Review: A throwback to early '90s hardcore rave here, courtesy of tight knit UK producers Objekt and Call Super. Running with the story of the mythical DJ Bogdan: legend and resident DJ of Berlin's fictitious Q Bar in the city's Schoeneberg district - which ran from the early 90s until its closure in 2012. "Love Inna Basement" is presented here in its two original versions: the Morning Dub which is cited by Objekt as the inspiration behind his 2016 tribute "Theme From Q", and 'Midnite XTC', hailed by Call Super as 'the track I've taken the most garys to in my entire life'.
Review: Sampled by everyone from J-Lo to Jay-Z, Manu Dibango's 1972 classic is perhaps one of the most influential and heavily referenced afrofunk tracks of all time. Echoing with shades of every genre we know and love today, it still sounds just as timeless, infectious and ultimately agenda-setting today as the first time you heard it. If your collection doesn't sport this original yet, now is most certainly the time.
Review: Dublin techno deity Matador returns with peak time ammunition. Growing, tension building and valve-releasing stuff made for main stage rigs and darkened, sweaty basements alike. Fans of the producer will not be disappointed, especially as it has been over a year since we got last summer's 'Air' on his Rukus imprint. Digressions aside, it's hard to know which of these techno offerings will do more damage, and not just because all three have a similar approach to taking us where we want to go. Opener 'Come With Me' is all about the background synth refrain, a continuous energy build beneath acid hooks and razor sharp highs. 'Connected' re-emphasises the importance of top-end percussion, only breaking twice to allow for a quick recharge. Finally, 'Fidgit' takes those ideas up to 11- a peak time weapon make no mistake.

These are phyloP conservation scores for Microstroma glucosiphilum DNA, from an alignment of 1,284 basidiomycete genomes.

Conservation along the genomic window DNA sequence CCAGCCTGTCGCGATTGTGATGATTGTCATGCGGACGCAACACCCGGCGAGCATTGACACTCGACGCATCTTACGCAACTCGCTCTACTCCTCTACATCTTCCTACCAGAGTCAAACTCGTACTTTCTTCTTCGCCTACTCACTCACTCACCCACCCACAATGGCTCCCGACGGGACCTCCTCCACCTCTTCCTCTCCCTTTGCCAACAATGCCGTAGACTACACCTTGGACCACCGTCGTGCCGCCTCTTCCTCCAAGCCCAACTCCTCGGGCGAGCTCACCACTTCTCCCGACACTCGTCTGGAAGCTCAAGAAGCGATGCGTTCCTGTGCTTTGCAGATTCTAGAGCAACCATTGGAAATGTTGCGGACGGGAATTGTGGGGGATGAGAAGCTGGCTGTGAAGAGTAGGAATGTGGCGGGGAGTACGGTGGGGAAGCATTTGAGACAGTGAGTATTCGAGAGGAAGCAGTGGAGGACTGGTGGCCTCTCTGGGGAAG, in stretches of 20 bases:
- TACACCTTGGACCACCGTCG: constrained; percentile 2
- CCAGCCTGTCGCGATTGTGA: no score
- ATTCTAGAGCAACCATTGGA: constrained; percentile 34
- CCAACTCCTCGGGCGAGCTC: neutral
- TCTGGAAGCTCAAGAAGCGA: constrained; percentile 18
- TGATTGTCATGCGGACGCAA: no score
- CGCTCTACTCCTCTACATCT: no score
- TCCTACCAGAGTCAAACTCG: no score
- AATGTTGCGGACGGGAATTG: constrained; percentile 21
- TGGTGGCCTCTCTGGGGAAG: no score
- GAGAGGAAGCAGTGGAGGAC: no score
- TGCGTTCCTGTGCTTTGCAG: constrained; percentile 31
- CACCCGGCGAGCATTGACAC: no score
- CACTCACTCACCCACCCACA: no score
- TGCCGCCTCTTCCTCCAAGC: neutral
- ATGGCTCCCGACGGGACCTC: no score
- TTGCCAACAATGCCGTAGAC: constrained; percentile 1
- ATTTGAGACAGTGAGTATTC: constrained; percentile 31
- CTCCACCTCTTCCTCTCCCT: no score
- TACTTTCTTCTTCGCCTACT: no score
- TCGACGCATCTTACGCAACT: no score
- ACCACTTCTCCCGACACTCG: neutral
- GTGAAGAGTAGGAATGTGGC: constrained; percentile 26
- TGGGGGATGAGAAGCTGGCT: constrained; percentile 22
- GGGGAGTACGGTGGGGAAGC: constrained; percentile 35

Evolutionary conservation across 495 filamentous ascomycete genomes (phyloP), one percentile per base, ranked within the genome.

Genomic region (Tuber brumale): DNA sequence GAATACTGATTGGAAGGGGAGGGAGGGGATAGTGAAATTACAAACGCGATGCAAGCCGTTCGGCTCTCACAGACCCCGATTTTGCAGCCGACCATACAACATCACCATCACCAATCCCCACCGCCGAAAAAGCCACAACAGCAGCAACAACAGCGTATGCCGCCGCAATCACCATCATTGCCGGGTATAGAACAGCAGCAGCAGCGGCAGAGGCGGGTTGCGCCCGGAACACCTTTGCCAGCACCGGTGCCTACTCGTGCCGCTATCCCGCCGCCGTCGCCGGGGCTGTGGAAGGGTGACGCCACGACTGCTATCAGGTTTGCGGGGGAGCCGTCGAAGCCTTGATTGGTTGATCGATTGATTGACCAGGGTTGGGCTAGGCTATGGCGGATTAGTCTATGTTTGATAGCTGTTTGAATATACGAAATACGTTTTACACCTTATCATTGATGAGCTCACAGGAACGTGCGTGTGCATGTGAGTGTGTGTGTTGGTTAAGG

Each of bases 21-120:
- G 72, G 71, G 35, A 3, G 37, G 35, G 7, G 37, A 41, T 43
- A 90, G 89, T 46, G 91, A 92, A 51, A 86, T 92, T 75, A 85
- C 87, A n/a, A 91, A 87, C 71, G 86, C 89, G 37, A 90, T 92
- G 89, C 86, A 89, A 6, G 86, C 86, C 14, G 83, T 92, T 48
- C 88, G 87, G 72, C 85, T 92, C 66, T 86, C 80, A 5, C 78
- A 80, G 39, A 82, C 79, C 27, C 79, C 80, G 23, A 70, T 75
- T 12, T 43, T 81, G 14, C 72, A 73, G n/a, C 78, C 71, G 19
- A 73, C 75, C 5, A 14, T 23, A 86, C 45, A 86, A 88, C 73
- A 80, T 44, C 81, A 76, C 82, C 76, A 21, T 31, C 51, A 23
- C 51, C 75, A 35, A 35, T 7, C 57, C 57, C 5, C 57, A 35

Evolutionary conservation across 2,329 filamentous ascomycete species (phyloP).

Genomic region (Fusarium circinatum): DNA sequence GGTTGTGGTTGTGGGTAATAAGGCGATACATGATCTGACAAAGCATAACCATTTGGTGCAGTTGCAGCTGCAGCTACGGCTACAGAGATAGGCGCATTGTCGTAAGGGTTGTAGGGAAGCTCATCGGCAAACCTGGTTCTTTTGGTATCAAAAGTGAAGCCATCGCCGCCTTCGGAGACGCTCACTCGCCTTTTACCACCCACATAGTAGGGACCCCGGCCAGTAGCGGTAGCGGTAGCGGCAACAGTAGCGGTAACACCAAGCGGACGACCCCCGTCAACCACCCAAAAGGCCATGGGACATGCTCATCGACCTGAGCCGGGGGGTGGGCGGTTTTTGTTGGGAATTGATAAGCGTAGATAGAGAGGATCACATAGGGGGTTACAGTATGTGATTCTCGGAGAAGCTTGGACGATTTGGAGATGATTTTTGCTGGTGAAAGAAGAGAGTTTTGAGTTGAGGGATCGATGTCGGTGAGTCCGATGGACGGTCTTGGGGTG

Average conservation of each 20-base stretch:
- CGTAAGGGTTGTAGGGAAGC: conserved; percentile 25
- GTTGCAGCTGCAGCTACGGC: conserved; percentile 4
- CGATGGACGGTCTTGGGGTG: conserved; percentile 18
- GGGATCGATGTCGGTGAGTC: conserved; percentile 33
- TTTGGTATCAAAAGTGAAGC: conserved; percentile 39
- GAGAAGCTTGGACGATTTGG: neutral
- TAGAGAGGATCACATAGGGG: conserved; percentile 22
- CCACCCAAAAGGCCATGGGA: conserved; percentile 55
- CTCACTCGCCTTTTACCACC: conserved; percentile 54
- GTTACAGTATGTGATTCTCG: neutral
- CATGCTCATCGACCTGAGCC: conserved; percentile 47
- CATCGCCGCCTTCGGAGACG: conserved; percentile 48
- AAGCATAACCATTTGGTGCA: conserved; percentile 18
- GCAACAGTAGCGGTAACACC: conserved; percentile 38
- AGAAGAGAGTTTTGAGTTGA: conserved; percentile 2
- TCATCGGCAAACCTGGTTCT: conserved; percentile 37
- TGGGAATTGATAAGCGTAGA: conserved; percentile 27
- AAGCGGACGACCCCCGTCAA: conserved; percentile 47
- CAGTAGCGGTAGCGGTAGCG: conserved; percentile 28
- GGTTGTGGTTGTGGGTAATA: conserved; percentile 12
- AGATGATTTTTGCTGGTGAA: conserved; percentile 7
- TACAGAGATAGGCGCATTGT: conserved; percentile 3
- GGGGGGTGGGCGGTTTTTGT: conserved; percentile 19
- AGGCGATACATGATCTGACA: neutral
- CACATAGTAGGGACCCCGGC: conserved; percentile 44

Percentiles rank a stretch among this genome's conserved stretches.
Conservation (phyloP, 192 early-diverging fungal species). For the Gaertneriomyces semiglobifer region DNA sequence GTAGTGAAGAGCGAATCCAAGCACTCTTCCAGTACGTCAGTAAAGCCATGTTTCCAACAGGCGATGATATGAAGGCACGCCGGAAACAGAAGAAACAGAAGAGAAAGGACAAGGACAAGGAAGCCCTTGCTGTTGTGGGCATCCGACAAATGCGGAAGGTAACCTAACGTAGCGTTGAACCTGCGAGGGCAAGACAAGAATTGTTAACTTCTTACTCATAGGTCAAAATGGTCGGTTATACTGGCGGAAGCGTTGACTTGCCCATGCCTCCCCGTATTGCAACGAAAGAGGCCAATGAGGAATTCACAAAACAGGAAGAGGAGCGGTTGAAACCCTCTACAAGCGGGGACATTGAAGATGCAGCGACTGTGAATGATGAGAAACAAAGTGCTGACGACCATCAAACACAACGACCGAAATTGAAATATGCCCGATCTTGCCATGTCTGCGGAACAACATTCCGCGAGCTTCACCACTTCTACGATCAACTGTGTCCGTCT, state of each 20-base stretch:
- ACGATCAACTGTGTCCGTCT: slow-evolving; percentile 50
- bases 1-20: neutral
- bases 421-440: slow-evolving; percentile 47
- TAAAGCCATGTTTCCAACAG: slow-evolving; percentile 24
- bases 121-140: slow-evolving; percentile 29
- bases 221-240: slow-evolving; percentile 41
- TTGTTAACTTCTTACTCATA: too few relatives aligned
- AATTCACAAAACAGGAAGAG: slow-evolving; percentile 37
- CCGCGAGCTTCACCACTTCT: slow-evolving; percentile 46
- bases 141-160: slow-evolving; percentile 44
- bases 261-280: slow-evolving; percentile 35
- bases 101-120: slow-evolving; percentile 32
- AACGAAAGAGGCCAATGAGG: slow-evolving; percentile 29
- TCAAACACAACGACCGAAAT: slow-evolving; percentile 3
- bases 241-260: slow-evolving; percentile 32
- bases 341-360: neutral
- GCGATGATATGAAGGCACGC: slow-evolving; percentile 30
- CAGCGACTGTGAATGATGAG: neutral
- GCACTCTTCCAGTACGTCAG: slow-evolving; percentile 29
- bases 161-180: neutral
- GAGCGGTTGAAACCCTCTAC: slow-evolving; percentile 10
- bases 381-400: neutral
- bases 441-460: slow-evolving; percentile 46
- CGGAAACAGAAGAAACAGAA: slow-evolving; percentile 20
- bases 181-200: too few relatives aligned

Review: Mancunian Kevin Gorman used to make some great minimal techno on his Mikrowave imprint but has since moved on to create some of his best music under the Adesse Versions moniker. With a slew of fine edits and remixes under his belt, he presents us with a killer cover and tribute that's set to be one of the summer's biggest anthems. A tribute to the seminal New Order classic "Blue Monday", Gorman retains the very same Moog bass and ARP strings from the original, over a groovy breakbeat and a vocal reminiscent of Bernard Sumner himself. It was an ambitious feat, but Gorman manages to pull of an impressive rendition here, which also comes accompanied with a handy instrumental version on the flip.
Les Dance (Jean Claude Gavri 2017 dub edit) (6:35)
Review: Over the last few years, Israeli producer Jean-Claude Gavri has reworked all manner of vintage dancefloor treats, often delivering brilliantly percussive or subtly tooled-up reinterpretations. This time round, he's working his magic on David Bowie's 1983 classic "Let's Dance". Interestingly, it sounds like Gavri had access to the master tapes during the remixing process, because the A-side remix is a wonderfully dubbed-out, synth-laden interpretation that sounds like a cross between the work of The Reflex and the Idjut Boys. The flipside Dub Edit is pretty tasty, too, and naturally concentrates more on both the rolling percussion and killer synth bassline.
Review: The enigmatic Adelphi Music Factory returns after last year's underground goodie "Javelin" with a brand new scorcher that's a sure shot to burn up dancefloor this year. "Feel Right Now (Power!)" is a joyous, driving anthem of resistance following in the tradition of proper late '90s funky house. On the flip, the soulful and uplifting loops of "Juicy" is a euphoric call to arms. Sisterhood. Brotherhood. Harmony. Dance.